The second assumption to avoid is that management interests are necessarily company interests. Just as workers may sometimes pursue their personal interests over broader company interest, so too can management. This concern is especially acute when investment groups, like hedge funds, buy a company. Their incentive is to turn a profit on their investment, whether that is best achieved by the long-term health of the company or by selling it for parts. Stock options were historically proposed as a strategy to tie the personal compensation of management to the broader performance of a company. This strategy is limited however, as what it does more precisely is tie management compensation to the value of stock, which can be manipulated in various ways, such as stock buybacks.

Beyond these economic considerations, a worker may also question whether their individual agency in the workplace is best represented by a union. Every organization is going to bring some strictures with it, and this can include union regulations and red tape. The core argument on behalf of unions as a tool for workplace agency is that due to asymmetries of power in the workplace, the best way for workers to have agency is collective agency. This is especially effective for goals that are shared widely among workers, such as better pay. Hypothetically, something like a fully democratic workplace (or having each individual worker well positioned to be part of company decision making) would be better for worker agency than unions. The question of whether these alternatives would work is more practical than ethical.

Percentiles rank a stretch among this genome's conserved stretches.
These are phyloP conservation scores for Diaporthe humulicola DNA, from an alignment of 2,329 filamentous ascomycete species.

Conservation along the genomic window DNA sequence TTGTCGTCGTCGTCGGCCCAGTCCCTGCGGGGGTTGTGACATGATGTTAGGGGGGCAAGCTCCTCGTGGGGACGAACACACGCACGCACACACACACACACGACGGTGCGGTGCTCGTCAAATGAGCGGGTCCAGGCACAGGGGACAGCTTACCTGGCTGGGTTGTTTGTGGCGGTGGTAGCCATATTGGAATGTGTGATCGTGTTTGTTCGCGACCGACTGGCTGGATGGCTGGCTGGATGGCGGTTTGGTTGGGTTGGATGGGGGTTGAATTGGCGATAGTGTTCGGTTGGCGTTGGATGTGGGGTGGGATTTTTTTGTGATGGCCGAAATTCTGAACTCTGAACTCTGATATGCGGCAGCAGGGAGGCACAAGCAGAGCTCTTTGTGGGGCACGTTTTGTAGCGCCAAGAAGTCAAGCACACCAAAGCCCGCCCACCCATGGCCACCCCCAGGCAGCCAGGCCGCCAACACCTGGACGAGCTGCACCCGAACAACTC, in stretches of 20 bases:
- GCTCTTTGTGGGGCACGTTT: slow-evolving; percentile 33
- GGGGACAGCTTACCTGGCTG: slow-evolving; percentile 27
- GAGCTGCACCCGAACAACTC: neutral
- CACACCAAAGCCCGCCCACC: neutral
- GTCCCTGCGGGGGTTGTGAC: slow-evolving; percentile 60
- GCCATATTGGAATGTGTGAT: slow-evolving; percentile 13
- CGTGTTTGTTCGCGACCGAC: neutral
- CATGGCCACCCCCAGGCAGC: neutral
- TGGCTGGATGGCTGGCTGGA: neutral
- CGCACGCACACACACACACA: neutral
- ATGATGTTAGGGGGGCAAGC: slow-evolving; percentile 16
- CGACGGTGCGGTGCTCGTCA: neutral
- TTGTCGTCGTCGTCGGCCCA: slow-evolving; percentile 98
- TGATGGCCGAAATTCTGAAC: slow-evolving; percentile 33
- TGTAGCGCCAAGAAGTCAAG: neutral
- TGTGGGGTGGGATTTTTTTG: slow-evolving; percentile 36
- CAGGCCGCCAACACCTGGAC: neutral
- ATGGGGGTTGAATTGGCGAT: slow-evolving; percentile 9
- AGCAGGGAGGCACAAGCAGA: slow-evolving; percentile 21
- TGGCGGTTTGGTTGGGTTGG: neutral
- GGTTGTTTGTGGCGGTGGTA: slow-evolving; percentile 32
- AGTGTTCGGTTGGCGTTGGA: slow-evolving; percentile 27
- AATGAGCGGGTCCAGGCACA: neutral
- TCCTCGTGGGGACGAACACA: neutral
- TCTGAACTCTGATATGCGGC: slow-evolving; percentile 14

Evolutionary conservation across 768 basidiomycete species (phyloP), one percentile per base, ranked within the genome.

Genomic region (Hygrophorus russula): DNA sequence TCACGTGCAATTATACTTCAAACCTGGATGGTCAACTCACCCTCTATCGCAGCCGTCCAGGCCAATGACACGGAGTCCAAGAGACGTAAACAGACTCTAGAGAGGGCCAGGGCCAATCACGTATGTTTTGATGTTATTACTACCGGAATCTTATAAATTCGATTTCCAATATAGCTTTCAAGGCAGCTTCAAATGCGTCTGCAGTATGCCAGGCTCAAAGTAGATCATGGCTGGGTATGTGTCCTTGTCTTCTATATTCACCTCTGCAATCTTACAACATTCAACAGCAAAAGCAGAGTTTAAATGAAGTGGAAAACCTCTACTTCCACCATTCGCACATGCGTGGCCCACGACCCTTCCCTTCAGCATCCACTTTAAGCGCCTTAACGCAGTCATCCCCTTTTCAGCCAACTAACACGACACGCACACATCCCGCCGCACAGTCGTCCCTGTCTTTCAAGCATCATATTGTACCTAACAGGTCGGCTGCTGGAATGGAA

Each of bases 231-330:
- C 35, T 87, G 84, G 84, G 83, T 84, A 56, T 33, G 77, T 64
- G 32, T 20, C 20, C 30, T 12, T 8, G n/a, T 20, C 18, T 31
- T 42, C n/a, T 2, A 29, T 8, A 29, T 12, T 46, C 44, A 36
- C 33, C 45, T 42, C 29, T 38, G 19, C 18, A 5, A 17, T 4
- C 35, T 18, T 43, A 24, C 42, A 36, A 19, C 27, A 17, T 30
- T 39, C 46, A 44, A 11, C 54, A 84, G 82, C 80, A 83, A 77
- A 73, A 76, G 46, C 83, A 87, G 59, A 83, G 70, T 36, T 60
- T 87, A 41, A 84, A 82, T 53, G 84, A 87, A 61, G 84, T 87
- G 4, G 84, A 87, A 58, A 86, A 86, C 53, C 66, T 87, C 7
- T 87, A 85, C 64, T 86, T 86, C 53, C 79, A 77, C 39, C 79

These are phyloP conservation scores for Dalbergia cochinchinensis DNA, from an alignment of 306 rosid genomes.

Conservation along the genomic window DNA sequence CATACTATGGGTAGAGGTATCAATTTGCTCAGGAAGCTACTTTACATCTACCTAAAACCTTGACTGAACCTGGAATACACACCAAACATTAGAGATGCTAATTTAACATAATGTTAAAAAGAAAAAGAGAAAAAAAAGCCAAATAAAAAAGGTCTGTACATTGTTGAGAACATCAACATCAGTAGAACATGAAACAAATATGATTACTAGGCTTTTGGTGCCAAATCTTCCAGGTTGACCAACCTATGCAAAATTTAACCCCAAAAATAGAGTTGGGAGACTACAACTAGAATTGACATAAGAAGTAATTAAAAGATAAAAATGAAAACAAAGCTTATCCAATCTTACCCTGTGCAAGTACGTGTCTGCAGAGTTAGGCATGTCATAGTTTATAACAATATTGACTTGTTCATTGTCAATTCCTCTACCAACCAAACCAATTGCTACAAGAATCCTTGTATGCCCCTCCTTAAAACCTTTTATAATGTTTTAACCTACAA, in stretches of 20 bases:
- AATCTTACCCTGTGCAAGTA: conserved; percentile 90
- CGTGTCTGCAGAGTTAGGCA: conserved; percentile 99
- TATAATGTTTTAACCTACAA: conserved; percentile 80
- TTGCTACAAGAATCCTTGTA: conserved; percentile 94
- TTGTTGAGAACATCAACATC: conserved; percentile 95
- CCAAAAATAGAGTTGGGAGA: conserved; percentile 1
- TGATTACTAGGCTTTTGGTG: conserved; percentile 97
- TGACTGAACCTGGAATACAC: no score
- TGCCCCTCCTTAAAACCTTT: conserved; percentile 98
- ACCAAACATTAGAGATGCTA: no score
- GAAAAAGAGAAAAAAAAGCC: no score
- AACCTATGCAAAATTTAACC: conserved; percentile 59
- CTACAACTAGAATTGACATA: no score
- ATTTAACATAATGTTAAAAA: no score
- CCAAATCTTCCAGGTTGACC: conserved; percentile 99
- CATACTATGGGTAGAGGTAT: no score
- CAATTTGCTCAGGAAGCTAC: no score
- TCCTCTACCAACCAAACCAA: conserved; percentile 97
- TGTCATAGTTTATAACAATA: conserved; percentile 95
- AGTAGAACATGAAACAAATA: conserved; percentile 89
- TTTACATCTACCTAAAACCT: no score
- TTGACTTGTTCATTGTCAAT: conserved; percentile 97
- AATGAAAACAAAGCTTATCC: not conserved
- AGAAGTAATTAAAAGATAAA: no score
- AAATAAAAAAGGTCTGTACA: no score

There can be other tensions between individual and collective agency. In America specifically, unions have been viewed as highly optional. The most potent union relationship is a “closed shop,” in which a union and company agree to only hire union workers. Slightly less restrictive is a “union shop,” under which all new workers must join the union. Both are illegal in the United States under the 1947 Taft Hartley Act, which restricted the power of unions in several ways. State-level  “right to work” laws go even further, forbidding unions from negotiating contracts that automatically deduct union representation fees from employees. The argument is one of personal freedom – that if someone is not in the union they should not have to pay for it. The challenge is that the union still has to represent this individual, who benefits from the union they are not paying for. This invites broader questions about the value of individual freedoms, and how they must be calibrated with respect to the collective good.


The author is a member of Indiana Graduate Workers Coalition – United Electrical Workers, which is currently involved in a labor dispute at Indiana University Bloomington.

Freedom of Association and Right-to-Work Laws

This post originally appeared on October 20, 2015.

In March 2015, Wisconsin became the 25th state to adopt “right-to-work” laws. Kentucky, Illinois, Missouri, New Mexico, Montana, and West Virginia are all considering such laws. Right-to-work laws do not prohibit unions. They prohibit agreements between unions and employers that require workers to be members of unions or to pay agency fees for the benefits they receive from union representation.

Continue reading “Freedom of Association and Right-to-Work Laws”